But the children don’t. The animals don’t. The plants don’t.
One of my favorite things about having young children is gaining their perspective. They don’t have to worry about all of the things that adults do. They’re too busy watching and listening and learning to worry.
As I was trekking up the small hill on the way to the barn this evening, my mind was filled with thoughts of how unpleasant all of this mud was and what a mess the 2 feet of snow was going to make of the yard as it melted. And then I looked behind me.
I saw two sets of tiny feet, covered with shiny rubber boots, stomping in the puddles and making waves. I heard two tiny voices laughing and sharing observations about the little river that has suddenly taken over our walking trail. I saw three happy dogs, playing exuberantly in the late afternoon sun and digging in the sandy slush that today’s warmer temperatures uncovered.
They weren’t worried about tomorrow, or thinking about how beat down they were from the frigid winter that we are still in the midst of. They were fully present. They were enjoying the now. They were having fun.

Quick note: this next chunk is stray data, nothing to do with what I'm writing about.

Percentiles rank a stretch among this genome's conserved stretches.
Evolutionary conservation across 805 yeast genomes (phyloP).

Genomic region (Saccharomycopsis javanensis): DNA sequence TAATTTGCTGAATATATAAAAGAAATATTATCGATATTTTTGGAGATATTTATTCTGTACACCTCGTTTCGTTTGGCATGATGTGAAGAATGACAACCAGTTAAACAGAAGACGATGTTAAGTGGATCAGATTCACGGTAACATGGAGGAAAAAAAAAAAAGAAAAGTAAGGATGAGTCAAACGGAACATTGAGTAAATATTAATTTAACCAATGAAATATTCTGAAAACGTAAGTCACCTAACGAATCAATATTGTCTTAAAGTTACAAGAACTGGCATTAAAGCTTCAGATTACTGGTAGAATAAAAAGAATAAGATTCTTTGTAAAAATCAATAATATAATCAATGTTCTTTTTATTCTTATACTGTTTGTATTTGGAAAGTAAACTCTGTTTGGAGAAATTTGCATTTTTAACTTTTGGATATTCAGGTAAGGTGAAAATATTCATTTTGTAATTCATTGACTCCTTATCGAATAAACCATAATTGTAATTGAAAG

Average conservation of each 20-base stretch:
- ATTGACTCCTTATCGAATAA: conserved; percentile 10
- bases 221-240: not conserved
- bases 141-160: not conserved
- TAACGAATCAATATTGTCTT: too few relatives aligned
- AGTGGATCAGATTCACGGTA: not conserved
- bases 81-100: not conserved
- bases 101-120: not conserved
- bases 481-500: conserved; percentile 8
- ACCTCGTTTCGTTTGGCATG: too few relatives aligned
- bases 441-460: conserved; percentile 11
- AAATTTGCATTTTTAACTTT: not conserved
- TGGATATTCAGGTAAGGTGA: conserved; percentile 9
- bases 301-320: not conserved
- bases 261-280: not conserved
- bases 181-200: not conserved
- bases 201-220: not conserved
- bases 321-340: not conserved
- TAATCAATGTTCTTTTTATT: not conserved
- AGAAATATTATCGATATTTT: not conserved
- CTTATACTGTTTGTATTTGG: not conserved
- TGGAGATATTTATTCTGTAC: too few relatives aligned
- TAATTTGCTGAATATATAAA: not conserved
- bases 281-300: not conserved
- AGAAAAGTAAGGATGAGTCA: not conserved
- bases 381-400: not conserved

I took the hint. I put my bucket down and grabbed my camera. I sat in the snow and got soaking wet. I absorbed the smell of the earthy mud and the metallic dripping water. I threw the ball and watched the sunset with some of my favorite people (and dogs).
Chores can wait. We can wash our clothes. Tomorrow’s potential snow storm is tomorrow’s problem. I’m busy today.
This post was shared on The Homesteaders Blog Hop:
I didn’t start out as a farm girl. I like to call myself an import. That sounds fancier than a wanna-be farmer or a naïve, middle class white girl. But really, that’s what I am. Or at least that’s who I was. I grew up as a pretty typical American, I would say. We had pets (but not animals…I’m told there is a difference), shopped at the grocery store, went to work/school and came home to our family.
I had (and still have) parents who love me and did all that they could to bring me up to be an upstanding, well-educated citizen. I’ve had some great experiences and have learned a lot about life, love and the world around me as I’ve grown into the current me. My parents are two of the most important influences I’ll ever have in my life. I wouldn’t change a thing about the way that I was raised or where I came from. But that doesn’t mean that that’s where I want my story, or my growth, to end. And I’m sure they don’t either.